Trail Runners Join the Fight for Public Lands
A new initiative called Run Wild wants to give runners a platform to make their voices heard
Last week the Trump administration presented a budget proposal for 2018 that featured significant cutbacks to a number of government agencies. Among a host of other reductions, one proposed cut would give the Environmental Protection Agency its smallest operating budget since its inception in 1970. Against this backdrop of shifting national priorities, a new grassroots initiative called Run Wild is hoping to engage the trail-running community in the fight to protect public lands.
Run Wild's website went live earlier this month, and the founders are still figuring out what the specifics of the fledgling project’s activism will look like. At present, the emphasis is on getting the word out, growing its network, and advocating for increased appreciation of the roughly 640 million acres of national heritage that all Americans collectively own. The organization, which has ten cofounders, has partnered with the Wilderness Society, a nonprofit that has been on the front lines of the conservation movement since 1935. The collaboration with the Wilderness Society gives Run Wild access to a network of experts keeping a vigilant eye on legislation related to public lands.
“I think for a lot of trail runners, the connection between protected land and their sport is rather obvious, and there is an innate appreciation for that land,” says Emily Peterson, a Run Wild cofounder, environmental philanthropy consultant, and Salomon brand ambassador who lives in the Bay Area.
The idea for Run Wild came about in January, when the now-infamous House Bill 621, a proposed piece of legislation that would have sold off 3.3 million acres of federal land, was introduced. But Utah representative Jason Chaffetz rescinded his own bill just a week after proposing it, and the withdrawal was partially attributed to an outraged response from hunters, fishermen, and other outdoor enthusiasts who saw it as a potential threat to their recreational habitat. The reversal was touted as a win for the outdoor community, and as evidence that—for those who have an active interest in protecting public lands—it pays to make your voice heard.
Run Wild wants to help trail runners join the chorus.
“These are issues that a couple of years ago we would never have thought that we’d have to fight for. At this point in history, it’s almost as if nothing is safe,” says Dylan Bowman, a North Face–sponsored ultrarunner who’s also a founding member of Run Wild.
Collaboration with the Wilderness Society gives Run Wild access to a network of experts keeping a vigilant eye on legislation related to public lands.
A potential model for the group might be the system used by the Outdoor Alliance, the nonprofit that unifies the voices of several outdoor-recreation advocacy groups, including the American Alpine Club, American Whitewater, and the International Mountain Biking Association. The alliance offers a legislative tracking tool—essentially a newsletter-style service for concerned citizens that e-mails action alerts (both preemptive and reactive), which typically include a prompt to contact one’s congressional representative. One such alert went out immediately after last week’s budget proposal, which, along with the 31 percent cut to the EPA, also proposed a 12 percent cut in funding to the Department of the Interior (which oversees the National Park Service), and a 21 percent cut to the Department of Agriculture.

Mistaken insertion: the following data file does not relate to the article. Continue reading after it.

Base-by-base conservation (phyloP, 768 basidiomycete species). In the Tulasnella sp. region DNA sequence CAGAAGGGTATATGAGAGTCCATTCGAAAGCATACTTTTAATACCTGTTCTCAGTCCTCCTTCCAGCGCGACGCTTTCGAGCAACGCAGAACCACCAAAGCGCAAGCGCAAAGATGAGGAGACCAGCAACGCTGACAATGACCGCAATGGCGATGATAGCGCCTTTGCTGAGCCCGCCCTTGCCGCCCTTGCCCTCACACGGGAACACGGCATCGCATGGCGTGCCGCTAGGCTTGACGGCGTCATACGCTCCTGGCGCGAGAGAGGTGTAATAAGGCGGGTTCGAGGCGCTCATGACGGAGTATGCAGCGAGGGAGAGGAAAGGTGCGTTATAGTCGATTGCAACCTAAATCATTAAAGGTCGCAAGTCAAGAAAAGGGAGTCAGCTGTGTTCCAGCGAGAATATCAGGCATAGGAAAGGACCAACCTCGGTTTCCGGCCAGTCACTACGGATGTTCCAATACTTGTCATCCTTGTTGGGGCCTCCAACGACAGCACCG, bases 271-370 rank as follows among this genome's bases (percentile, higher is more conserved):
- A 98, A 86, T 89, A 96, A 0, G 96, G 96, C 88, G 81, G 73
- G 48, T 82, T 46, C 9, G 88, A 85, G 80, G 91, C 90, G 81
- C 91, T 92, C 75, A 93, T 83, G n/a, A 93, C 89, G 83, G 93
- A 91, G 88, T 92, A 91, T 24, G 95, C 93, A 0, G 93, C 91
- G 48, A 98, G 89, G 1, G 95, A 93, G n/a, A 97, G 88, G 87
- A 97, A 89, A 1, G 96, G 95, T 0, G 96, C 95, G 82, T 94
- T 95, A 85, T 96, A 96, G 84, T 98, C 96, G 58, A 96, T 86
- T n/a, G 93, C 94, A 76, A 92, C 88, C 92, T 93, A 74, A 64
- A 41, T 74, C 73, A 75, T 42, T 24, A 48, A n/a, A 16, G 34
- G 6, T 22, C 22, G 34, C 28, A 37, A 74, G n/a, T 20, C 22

By maintaining consistent contact with the D.C.–based Wilderness Society, Run Wild is hoping to facilitate nimble, quick-response activism at the local level. For example, H.R. 621, which would have affected swaths of public land from Oregon to Nebraska, prompted protests across the West, including rallies in front of Montana and New Mexico statehouses. Down the line, Run Wild might be able to contribute to similar forms of active resistance.
“Having the support system of a group of people who are committed to a mission gives you strength in the face of uncertainty and gives you the infrastructure and organization to confront challenges as they arise,” Bowman says of the partnership.
Though Run Wild is selling T-shirts with proceeds going to the Wilderness Society, its founders are wary of the limited effectiveness of do-gooder “clicktivism” and also want to provide some means for more tangible engagement right away. On Earth Day (April 22), the organization is planning a Run-In Day, where runners across the country will be encouraged to go out to a favorite trail, take a picture, and ideally provide some educational background about how that land became protected.
The founders of Run Wild also want to be clear that this is not a self-centered lobbying effort predicated on the interests one specific recreational group. “We do want to emphasize that this isn’t really about the protection of trails for pet trail-running projects, adventures, and races. It’s really advocating for all outdoor use and access,” says Peterson.
Aligning themselves with the broader outdoor coalition that came out to oppose H.R. 621 is a wise move. Rather than a bunch of skinned-kneed nature lovers taking on extractive industry juggernauts by singing “Kumbaya” around the proverbial campfire, trail runners belong to an increasingly potent lobbying force—one that contributes an estimated $640 billion to the national GDP.
“Attaching financial figures is political currency,” says Peterson. “Even though it may not be our first priority to attach a financial figure [to the trails we run on], I think it gives you a foothold in the dialogue.”